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The History of Basketball in the 1930s

by
author image Caroline Thompson
Caroline Thompson is a professional photojournalist who has been working for print and online publications since 1999. Her work has appeared in the "Sacramento Bee," "People Magazine," "Newsweek" and other publications. She holds a Bachelor of Arts in photojournalism from California State University at Hayward and a personal trainer certification from the university's Health and Fitness Institute.
The History of Basketball in the 1930s
The Harlem Globetrotters were one of the most popular teams in the 1930s. Photo Credit GYRO PHOTOGRAPHY/amanaimagesRF/amana images/Getty Images

When the 1930s began, basketball was only 39 years old. College basketball dominated the scene, while professional teams were struggling with Depression-era financial concerns. The 1930s were the lean years of basketball. Basketball went through many changes during the 1930s with new organizations, rules and innovations in game play.

College Basketball

College basketball experienced a revival in the 1930s. The first national collegiate tournament was held in Kansas City, Missouri. All the teams in the first tournament were from the Midwest, even though early college basketball teams were mostly from the East Coast. The first National Collegiate Athletic Association-sponsored tournament took place in 1939 and competed with the National Invitation Tournament for the next decade. The NCAA finally won out and became the universally recognized national championship tournament. College basketball rule changes in the 1930s included adding a mid-court line in 1932 (which eliminated stalling) and ceasing the center jump ball after each score in 1937.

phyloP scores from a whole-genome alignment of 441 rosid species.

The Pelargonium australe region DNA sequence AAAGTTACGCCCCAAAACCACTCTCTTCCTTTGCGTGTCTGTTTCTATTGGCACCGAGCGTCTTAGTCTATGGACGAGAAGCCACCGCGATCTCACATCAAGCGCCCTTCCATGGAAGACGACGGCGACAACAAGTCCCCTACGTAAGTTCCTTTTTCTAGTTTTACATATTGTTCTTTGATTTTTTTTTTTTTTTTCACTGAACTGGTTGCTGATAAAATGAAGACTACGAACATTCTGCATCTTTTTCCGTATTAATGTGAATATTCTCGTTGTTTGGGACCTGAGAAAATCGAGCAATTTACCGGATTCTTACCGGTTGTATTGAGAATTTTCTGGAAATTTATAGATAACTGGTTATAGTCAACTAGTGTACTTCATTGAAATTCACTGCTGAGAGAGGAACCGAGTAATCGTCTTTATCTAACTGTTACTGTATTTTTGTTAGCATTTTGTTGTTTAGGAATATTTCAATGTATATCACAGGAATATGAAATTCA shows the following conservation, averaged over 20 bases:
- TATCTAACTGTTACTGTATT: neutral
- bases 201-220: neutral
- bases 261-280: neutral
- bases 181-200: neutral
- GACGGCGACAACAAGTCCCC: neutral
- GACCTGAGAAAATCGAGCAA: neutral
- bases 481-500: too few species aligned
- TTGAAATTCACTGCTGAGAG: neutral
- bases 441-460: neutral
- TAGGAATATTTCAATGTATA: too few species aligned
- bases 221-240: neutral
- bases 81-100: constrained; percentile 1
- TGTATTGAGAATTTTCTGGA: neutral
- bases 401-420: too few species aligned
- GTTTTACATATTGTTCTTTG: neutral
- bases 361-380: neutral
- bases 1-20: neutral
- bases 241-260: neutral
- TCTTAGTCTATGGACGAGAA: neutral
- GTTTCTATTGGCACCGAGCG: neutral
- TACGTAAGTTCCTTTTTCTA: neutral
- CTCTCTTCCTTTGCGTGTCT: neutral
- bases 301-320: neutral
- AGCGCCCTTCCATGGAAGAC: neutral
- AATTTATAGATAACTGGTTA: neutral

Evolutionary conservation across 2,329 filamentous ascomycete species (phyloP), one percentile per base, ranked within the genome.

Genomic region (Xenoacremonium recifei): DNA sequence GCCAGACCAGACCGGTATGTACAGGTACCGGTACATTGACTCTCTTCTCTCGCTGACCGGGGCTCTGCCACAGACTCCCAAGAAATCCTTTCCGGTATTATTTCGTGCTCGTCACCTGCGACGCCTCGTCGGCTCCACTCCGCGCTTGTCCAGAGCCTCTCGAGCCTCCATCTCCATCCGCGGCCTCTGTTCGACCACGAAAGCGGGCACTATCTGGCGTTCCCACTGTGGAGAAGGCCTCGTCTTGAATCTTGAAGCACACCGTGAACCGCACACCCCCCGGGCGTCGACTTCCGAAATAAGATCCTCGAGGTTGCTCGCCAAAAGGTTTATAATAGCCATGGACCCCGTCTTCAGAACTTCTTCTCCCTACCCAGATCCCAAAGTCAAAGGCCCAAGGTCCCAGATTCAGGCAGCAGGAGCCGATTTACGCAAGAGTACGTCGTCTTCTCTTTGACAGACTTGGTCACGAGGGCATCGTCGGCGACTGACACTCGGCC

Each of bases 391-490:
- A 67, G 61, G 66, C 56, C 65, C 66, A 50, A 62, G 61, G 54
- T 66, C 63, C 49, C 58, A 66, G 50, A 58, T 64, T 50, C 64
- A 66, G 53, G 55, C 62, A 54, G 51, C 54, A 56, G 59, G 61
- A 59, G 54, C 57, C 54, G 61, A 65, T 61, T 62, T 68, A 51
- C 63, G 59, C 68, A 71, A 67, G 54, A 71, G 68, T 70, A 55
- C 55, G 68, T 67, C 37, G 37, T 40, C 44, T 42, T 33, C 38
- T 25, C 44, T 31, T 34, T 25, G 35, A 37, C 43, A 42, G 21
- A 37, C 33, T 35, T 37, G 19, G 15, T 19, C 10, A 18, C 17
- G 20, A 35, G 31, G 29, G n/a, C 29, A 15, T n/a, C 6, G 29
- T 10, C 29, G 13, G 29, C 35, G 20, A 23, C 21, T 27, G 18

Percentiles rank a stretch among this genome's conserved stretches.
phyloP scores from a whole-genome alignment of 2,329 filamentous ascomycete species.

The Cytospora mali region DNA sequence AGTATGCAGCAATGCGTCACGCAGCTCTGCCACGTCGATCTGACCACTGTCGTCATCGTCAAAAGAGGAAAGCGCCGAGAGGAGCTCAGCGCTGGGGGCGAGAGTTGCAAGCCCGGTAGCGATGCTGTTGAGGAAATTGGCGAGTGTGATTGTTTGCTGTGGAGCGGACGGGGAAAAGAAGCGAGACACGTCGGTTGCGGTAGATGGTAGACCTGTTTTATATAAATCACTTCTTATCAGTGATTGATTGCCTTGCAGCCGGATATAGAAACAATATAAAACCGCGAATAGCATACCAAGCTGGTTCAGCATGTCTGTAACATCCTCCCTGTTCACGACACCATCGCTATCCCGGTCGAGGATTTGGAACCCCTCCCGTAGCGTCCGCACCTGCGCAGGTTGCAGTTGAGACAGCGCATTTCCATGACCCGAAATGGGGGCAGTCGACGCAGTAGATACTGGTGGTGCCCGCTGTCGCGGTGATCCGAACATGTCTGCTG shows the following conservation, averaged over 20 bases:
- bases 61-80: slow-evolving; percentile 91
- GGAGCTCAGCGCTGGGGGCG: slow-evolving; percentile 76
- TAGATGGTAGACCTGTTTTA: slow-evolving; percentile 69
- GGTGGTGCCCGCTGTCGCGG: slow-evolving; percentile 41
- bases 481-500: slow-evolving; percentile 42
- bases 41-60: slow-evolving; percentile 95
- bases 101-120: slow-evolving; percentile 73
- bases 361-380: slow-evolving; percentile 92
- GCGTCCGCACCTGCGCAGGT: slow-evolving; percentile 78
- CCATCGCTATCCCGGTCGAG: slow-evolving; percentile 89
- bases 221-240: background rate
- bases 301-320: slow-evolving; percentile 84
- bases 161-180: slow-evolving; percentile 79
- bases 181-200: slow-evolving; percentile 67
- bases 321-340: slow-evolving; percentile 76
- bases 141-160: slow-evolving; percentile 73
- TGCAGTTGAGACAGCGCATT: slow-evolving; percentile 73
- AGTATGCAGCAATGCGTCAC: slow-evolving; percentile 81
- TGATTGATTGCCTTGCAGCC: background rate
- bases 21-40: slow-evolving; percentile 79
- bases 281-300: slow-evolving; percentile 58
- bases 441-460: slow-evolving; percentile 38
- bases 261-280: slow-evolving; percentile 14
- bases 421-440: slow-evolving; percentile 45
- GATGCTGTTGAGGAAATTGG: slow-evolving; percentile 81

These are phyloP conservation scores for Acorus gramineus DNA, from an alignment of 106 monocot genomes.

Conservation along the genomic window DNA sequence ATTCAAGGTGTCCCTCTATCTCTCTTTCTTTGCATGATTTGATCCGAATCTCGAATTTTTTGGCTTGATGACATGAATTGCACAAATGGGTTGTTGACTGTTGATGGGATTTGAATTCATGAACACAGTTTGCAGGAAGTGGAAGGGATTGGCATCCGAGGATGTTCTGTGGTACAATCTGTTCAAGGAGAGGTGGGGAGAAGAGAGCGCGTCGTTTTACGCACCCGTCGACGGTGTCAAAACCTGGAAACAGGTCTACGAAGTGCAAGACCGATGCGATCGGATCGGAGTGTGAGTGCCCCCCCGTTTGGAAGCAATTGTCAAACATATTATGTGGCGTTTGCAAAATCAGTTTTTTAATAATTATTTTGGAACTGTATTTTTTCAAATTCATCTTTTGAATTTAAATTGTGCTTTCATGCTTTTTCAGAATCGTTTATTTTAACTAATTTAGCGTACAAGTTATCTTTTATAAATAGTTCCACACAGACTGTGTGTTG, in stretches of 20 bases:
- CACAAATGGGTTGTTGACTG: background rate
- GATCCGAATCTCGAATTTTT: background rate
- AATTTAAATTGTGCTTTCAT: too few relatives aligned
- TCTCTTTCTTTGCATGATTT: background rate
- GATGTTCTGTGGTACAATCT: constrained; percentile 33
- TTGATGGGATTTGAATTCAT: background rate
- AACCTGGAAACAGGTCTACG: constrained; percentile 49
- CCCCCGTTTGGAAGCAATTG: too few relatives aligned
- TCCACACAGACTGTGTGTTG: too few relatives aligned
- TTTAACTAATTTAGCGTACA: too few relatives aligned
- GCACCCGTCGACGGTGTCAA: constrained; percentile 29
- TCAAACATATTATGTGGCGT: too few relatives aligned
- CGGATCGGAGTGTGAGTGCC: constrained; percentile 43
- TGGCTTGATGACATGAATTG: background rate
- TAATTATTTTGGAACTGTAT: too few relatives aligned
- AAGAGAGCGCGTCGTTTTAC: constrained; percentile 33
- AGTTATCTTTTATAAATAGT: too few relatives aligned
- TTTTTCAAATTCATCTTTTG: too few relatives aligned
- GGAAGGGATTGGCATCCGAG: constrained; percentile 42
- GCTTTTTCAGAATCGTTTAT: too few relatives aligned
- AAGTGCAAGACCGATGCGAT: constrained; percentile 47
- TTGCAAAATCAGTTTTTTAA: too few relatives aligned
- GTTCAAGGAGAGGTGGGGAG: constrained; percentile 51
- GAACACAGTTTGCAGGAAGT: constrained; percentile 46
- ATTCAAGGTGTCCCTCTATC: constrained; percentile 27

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Professional Basketball

Professional basketball suffered during the 1930s, especially once the American Basketball League disbanded in 1931. Many teams did not have the finances for full-time players, but semi-pro leagues sprung up and prospered. Company-run teams such as Firestone and Healey Motors allowed players to make a living while still playing basketball. Some popular teams from the 1930s included the Boston Celtics, Harlem Globetrotters, New York Renaissance and the Philadelphia SPHAs. The National Basketball League was formed from 13 professional teams in 1938.

Women's Basketball

Women’s basketball was popular in the 1930s. Great women players from this time included Babe Didrikson and Alline Banks Sprouse. Women’s basketball rules were modified because it was generally thought that basketball was too rigorous a sport for women. The court was divided into three sections instead of two, players were required to stay in assigned areas, and players were not allowed to snatch or bat a ball from an opposing player’s hand. They also were prohibited from holding the ball for more than three seconds or dribbling the ball more than three times. Teams such as the All American Red Heads, the Terrible Swedes and the Ozark Hillbillies would play around the world and get paid as professional women’s basketball teams. The All American Red Heads typically played 160 games on the road.

Noteworthy Facts

Glenn Roberts at Ola High School in Virginia started the beginnings of the jump shot. Roberts played basketball outside because his school did not have an indoor court. He experimented with a new style of shooting in 1931, now known as the jump shot. Between 1931 and 1935, he scored 2,013 points in 104 games. In the 1930s, the basketball jersey was first made. The style of knit used in making the jersey is where the word “jersey” comes from. At that time, jerseys were made from wool because it stretched and breathed.

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